After watching Candy go, my friend proposed I longe her. She saw a horse who was nervous because she doesn’t know how to carry herself, nevermind carry a human. She saw a horse who was trying to do the right things, but didn’t know what they were. My friend thought that developing and adhering to a longeing program would build Candy’s balance and strength and give her more confidence. She suggested longeing three days a week for about twenty minutes at a time. She told me I ought to put a saddle, bridle, and side reins on her and stick to a walk and trot for the first couple of weeks and then introduce the canter.

The first time I attempted this, Candy was a mess. She flailed backwards at the touch of the side reins, even though they were fairly loose. She couldn’t hold a steady rhythm at the trot; minor unlevelness in the arena caused her to get wildly off balance, so she sped up to try and compensate. It was obvious she was panicky because she didn’t know what to. I kept her going at a trot and she gradually calmed down, slowed down, and trotted a couple of circles in a relatively balanced way.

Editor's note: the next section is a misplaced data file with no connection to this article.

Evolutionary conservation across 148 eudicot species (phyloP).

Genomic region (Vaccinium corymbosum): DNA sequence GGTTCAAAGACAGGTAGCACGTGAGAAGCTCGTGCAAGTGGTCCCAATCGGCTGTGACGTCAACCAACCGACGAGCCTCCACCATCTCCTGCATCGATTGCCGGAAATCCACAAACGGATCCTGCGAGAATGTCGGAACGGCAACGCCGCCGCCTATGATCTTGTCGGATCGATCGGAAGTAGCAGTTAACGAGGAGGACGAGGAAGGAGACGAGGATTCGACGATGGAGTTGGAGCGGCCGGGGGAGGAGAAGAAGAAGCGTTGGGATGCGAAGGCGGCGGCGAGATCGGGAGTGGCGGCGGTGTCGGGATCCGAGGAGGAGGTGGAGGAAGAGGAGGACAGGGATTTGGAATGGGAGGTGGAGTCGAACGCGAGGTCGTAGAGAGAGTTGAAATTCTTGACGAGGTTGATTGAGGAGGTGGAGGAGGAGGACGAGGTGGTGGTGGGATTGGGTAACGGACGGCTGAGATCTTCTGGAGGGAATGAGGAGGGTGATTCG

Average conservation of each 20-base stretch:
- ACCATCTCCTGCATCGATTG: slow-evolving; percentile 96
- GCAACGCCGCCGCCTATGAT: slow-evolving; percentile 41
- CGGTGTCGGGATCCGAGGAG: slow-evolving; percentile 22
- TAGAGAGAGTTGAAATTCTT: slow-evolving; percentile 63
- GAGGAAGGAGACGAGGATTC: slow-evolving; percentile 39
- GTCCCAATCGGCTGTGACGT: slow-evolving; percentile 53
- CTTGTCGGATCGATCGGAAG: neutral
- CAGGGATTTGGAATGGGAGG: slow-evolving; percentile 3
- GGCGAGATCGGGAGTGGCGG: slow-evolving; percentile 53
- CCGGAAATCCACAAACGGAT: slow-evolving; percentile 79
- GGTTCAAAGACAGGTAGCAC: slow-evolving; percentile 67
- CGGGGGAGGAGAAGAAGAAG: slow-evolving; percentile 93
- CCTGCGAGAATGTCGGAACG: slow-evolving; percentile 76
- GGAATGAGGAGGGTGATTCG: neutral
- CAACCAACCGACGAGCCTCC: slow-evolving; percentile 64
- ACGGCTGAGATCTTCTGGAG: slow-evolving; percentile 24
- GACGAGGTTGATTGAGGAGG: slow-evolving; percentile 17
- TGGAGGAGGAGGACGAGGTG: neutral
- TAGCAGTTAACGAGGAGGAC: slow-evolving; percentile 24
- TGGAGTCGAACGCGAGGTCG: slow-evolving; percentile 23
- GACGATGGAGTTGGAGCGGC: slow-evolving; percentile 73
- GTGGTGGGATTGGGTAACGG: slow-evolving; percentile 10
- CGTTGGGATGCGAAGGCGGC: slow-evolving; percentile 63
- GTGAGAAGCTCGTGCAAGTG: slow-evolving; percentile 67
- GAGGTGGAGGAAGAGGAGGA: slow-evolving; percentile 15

I stuck to the plan all of August and into September. Candy improved every single day I longed her. She’s now very responsive to voice cues, more responsive to half-halts given on the longe, and no longer scrambles like mad if she encounters uneven or unlevel terrain. The Equisense data provides proof of Candy’s improvement, too! At the trot, her stride frequency has steadily decreased from 91.2 strides/minute on July 27 to 78.2 strides/minute and stride regularity increased from 3.9/10 to 6.0/10. That means she’s slowing down (a good thing in her case!) and keeping a steadier rhythm. Her elevation at the trot has increased from 7.5 cm to 8.8 cm, while her canter elevation has increased from 15.4 cm to 18.4 cm. Candy’s pushing from behind more, which is great!

I’m excited to put Candy back to work; she’s had about a month off between work travel and my mother’s visit. It appears she blew an abscess out while I was gone and is still a little gimpy, so her return to action is delayed for a bit. But I’m eager to start incorporating riding into our regular routine and see if all this longeing pays off under saddle!